TWO ANCIENT BIBLICAL SCROLL FRAGMENTS, reportedly from Qumran Cave 4, have been published by James H. Charlesworth on the Institute for Judaism and Christian Origins website.
One is a fragment of Deuteronomy 27:4b-6 that, very interestingly, reads with the Samaritan Pentateuch in having Moses command the Israelites to build an altar on Mount Gerizim, not Mount Ebal as in the Masoretic Text. Charlesworth argues that this is actually a copy of a Samaritan Pentateuch, which is possible. 4QpaleoExodm also has the Samaritan Pentateuch's expansions taken from elsewhere in the Pentateuch, but it lacks the historical/theological changes pertaining to Samaritanism vs. Judaism. This variant in the new Deuteronomy manuscript is a significant historical difference from the MT, and arguably it is an alteration to support the theological position that the Samaritan temple was the legitimate sanctuary of YHWH. That said, it's also possible that this is just a variant reading, perhaps even an original one, which was used later by the Samaritans to advance their own political and theological agendas. I would be more convinced that this is a Samaritan manuscript if it had an unequivocal Samaritan theological alteration such as the addition of this same passage (with Mount Gerizim in it) after Deuteronomy 5:21(18) as part of the Ten Commandments. (Conceivably that actually is where it comes from in this manuscript, but we don't have any context that would tell us.)
The other fragment is of Nehemiah 3:14-15. If it actually is a Qumran fragment, it is quite important, since it would be the only surviving bit of the book of Nehemiah recovered from Qumran.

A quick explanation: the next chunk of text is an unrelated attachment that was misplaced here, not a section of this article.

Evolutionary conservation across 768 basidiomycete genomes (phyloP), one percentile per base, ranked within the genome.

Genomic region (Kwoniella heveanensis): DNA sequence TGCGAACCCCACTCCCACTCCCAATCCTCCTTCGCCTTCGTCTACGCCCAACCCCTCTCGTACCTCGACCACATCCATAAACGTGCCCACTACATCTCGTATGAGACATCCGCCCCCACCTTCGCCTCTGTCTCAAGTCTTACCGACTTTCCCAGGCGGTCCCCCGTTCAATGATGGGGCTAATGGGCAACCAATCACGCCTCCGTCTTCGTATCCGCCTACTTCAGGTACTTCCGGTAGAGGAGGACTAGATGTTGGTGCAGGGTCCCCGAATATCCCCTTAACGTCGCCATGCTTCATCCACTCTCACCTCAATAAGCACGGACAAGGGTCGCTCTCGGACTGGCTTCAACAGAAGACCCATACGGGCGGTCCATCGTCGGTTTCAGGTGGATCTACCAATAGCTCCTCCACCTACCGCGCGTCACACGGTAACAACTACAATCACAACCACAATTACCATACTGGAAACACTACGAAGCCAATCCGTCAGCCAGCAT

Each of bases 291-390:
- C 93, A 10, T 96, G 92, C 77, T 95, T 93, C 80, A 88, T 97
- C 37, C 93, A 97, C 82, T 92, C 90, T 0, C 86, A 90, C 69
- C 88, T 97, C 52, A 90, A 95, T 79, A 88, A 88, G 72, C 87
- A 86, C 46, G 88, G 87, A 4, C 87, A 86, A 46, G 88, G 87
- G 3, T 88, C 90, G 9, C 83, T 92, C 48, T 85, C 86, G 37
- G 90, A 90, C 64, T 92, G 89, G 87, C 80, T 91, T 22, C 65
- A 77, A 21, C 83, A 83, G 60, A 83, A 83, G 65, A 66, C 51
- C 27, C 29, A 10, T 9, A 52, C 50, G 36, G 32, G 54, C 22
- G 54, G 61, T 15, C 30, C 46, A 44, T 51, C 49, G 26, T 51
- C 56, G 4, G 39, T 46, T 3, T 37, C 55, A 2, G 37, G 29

Both fragments are quite significant; so much so that one has to wonder about their authenticity. I look forward to hearing the details of their authentication in the formal publications.
(Via Jim West.)
UPDATE (21 July): Further thoughts. One point in favor of Charlesworth's interpretation is that a cultic installation with a stone altar dating to the Iron Age I period has actually been excavated on Mount Ebal and it has been argued that this is the altar mentioned in Deuteronomy 27 (reported as actually built in Joshua 8:30-32). If so, then "Mount Ebal" is the original reading in Deuteronomy and "Mount Gerizim" is a secondary Samaritan alteration. Therefore this manuscript fragment (assuming it's genuine) is from a Samaritan manuscript. It's possible that the writer of Deuteronomy either had a tradition of an ancient Israelite altar on Mount Ebal or knew of the ruins of an ancient altar there, but it's an interpretive leap, even if a plausible one, to connect the archaeological site with the text of Deuteronomy.
Also, Sharon Sullivan Dufour has relayed a message from Benyamin Tsedaka, who is currently at the SES (Societe des Etudes Samaritaines) conference in Papa Hungary, which opened yesterday. The information about the new manuscript "has created quite a stir of excitement among the scholars at the SES." Mr. Tsedaka points out that this fragment, if it is a Samaritan text, could also come from the book of Exodus. This passage is added to Exod 20:17 in the Samaritan tradition. Unless we find more of the text, we can't be sure whether this was a Deuteronomy manuscript or an Exodus manuscript.
UPDATE (23 July): More thoughts here.